• Fee-for-service exclusion: this exclusion may for example apply to fees charged to cover the platform operator's costs in listing a product on its platform, or fees for reporting services provided by the platform operator to the funds manager (RG 246.154). RG 246 takes the view that for the exclusion to be applicable, there should generally be a correlation between the fee and the platform operator's costs in providing the service. ASIC lists certain matters (RG 246.155) that will cause it to scrutinise a fee to determine whether it is a prohibited volume-based shelf-space fee (e.g. if the fee is based on funds under management rather than the operator's costs, or if the fee is inconsistent with average fees charged by other platform operators).
  • Scale efficiencies exclusion: to rely on the scale efficiencies exclusion, a platform operator must be able to demonstrate how a rebate or discount was arrived at and how it is referable to scale efficiencies or estimated scale efficiencies gained by the fund manager from distributing its products through the platform (RG 246.157). ASIC does not consider that receiving a written confirmation from a funds manager alone that states that a discount or rebate is referable to the scale efficiencies gained by the fund manager will be adequate (RG 246.161).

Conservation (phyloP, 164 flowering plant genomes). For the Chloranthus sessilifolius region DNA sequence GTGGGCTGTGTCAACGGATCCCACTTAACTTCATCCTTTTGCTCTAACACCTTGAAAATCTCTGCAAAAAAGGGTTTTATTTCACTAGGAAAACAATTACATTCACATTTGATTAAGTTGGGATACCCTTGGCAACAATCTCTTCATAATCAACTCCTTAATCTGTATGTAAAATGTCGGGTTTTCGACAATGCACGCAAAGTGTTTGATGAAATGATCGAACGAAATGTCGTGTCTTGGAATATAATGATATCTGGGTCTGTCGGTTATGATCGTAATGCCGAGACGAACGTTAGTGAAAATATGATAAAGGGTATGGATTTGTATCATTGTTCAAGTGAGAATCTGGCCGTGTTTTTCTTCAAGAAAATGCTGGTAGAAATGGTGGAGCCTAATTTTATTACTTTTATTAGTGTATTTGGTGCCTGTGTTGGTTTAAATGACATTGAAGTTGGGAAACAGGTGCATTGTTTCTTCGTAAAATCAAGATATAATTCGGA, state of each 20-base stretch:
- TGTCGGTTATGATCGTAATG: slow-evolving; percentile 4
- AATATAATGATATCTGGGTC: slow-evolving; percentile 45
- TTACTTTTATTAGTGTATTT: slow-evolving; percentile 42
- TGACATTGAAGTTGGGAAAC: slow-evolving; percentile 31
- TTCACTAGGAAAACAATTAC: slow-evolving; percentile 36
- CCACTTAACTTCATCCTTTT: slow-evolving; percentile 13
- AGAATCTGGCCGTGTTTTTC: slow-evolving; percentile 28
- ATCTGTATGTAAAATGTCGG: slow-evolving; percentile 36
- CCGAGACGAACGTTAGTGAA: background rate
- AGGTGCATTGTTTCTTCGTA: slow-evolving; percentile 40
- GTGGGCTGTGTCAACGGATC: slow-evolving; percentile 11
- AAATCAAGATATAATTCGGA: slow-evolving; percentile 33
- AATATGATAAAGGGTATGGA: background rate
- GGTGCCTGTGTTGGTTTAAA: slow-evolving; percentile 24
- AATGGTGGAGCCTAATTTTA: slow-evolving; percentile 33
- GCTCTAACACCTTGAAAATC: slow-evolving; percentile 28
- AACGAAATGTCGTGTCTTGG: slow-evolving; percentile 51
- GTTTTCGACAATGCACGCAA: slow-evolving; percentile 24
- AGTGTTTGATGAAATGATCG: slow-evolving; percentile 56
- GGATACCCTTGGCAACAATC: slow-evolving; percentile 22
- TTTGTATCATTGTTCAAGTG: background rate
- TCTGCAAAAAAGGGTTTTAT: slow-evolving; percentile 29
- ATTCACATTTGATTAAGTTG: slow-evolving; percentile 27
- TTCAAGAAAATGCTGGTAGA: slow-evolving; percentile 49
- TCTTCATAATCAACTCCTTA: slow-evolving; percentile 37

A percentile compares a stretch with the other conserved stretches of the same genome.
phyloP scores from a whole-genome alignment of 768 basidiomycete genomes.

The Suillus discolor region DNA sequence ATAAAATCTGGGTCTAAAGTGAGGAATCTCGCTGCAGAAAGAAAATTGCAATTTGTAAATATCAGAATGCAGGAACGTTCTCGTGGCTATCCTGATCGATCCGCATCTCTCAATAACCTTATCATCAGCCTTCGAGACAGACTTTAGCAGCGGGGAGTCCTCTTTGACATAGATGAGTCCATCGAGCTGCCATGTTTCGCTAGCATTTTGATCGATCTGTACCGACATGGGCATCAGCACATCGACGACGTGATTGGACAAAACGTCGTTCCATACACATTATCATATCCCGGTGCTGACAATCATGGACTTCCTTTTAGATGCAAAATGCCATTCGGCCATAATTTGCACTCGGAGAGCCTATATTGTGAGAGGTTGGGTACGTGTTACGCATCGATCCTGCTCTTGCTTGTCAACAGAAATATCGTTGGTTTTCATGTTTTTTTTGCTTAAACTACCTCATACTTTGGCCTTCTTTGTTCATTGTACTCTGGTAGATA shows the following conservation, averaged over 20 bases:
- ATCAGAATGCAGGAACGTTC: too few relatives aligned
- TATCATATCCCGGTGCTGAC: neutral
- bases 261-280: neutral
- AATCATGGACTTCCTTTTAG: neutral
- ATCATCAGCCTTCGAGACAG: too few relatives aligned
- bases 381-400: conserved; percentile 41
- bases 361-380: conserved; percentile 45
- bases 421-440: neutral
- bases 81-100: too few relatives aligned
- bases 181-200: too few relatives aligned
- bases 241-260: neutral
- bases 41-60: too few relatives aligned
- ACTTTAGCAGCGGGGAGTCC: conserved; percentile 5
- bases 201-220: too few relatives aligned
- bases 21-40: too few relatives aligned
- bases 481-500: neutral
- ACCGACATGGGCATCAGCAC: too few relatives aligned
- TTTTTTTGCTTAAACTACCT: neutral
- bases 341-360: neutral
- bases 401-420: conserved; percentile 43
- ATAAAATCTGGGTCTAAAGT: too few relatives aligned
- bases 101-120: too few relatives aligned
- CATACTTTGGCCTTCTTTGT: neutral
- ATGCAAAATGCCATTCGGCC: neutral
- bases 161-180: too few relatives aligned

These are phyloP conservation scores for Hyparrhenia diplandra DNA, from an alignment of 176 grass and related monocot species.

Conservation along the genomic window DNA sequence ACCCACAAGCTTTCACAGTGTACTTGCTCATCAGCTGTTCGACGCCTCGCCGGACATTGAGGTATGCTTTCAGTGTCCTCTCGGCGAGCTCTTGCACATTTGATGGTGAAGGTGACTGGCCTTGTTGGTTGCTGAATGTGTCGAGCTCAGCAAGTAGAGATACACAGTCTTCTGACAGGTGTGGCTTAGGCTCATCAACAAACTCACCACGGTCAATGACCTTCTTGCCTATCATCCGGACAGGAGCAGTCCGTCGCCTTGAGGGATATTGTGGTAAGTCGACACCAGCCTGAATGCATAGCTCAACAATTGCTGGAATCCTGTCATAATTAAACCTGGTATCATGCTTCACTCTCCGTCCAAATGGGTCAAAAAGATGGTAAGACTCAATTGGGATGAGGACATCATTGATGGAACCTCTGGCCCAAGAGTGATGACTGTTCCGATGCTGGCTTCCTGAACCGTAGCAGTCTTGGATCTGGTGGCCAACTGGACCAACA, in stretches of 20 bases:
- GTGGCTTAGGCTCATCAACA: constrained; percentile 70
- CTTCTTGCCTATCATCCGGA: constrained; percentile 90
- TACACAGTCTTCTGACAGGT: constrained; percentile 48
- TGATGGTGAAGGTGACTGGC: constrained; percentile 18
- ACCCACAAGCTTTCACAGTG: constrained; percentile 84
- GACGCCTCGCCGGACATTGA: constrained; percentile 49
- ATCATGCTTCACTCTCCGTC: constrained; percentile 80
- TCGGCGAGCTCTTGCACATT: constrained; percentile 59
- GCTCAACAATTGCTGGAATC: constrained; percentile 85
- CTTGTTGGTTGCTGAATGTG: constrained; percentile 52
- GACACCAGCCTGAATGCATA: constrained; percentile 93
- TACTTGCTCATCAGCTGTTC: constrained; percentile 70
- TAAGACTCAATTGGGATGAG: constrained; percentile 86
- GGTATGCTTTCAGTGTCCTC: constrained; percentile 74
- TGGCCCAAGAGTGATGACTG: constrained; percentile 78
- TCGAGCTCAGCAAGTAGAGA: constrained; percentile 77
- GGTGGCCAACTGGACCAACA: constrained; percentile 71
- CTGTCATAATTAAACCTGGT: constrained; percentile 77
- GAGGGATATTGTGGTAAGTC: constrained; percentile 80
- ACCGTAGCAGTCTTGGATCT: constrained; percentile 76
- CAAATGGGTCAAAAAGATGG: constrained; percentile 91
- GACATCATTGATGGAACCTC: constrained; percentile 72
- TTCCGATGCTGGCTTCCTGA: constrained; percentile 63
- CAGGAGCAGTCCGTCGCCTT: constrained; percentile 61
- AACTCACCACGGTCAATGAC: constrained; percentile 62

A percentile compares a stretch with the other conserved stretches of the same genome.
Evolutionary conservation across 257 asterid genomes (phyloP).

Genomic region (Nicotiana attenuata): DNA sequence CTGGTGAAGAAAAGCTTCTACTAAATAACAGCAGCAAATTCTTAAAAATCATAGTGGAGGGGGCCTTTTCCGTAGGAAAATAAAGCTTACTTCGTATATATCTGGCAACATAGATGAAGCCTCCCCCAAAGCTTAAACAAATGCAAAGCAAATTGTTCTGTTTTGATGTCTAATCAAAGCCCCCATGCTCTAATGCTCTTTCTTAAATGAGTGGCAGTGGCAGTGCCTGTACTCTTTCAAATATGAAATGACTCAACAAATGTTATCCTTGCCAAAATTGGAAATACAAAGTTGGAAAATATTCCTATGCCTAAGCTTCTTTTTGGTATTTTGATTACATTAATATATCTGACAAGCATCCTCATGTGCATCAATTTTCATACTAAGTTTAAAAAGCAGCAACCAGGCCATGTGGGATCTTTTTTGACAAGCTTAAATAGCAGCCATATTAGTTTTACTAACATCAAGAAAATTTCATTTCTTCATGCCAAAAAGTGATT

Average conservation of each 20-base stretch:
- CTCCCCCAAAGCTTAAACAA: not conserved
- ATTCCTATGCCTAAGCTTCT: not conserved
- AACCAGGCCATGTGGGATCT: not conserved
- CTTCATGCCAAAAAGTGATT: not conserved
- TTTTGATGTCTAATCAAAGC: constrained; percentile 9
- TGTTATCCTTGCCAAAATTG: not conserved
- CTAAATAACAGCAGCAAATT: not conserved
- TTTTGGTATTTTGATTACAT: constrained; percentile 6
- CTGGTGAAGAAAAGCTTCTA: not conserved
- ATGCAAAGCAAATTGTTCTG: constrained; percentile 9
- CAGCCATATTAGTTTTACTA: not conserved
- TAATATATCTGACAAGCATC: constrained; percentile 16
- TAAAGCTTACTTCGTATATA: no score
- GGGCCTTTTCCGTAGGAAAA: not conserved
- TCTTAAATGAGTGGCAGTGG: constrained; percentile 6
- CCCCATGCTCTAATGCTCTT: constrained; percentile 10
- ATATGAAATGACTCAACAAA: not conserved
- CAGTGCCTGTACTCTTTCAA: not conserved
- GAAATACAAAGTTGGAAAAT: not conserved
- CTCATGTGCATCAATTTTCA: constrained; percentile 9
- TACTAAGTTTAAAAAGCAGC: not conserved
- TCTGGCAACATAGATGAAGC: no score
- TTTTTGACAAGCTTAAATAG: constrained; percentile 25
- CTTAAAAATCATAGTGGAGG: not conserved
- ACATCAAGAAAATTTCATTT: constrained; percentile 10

Asset-based fees on borrowed amounts

  • Prohibition: AFS licensees and authorised representatives that provide financial product advice to retail clients are generally prohibited from charging asset-based fees on borrowed amounts that are to be used to acquire financial products by or on behalf of a client: s.964D and 964E of the Act. A fee for providing financial product advice to a person as a retail client is an asset-based fee to the extent that it is dependent upon the amount of funds used or to be used to acquire financial products by or on behalf of the person: s.964F.